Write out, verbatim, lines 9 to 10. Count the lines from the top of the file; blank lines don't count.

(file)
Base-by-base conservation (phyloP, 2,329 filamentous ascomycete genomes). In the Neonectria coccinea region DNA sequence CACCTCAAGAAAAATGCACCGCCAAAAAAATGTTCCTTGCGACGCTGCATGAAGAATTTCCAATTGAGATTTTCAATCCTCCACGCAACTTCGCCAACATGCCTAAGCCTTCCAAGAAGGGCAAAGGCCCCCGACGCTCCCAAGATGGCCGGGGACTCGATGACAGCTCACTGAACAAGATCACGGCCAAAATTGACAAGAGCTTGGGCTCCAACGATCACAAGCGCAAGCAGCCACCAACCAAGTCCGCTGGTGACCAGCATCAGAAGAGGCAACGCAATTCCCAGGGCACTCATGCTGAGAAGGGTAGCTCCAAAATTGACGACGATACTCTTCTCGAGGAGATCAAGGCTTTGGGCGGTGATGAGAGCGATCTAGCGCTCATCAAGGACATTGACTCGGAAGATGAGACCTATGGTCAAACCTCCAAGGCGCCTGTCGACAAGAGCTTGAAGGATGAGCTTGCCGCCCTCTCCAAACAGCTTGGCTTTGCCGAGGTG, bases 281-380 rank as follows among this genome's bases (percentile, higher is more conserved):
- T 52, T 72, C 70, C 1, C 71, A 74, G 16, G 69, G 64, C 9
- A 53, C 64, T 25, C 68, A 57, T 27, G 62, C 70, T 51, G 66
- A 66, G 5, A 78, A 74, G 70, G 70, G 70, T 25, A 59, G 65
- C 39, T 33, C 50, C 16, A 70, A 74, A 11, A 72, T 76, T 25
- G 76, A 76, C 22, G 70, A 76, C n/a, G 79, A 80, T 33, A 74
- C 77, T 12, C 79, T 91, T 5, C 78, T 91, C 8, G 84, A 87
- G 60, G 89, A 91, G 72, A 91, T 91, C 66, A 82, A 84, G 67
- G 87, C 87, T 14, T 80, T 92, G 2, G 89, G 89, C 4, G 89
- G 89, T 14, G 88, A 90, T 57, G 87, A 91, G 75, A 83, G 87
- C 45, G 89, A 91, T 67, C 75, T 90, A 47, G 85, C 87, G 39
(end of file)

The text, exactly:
- G 87, C 87, T 14, T 80, T 92, G 2, G 89, G 89, C 4, G 89
- G 89, T 14, G 88, A 90, T 57, G 87, A 91, G 75, A 83, G 87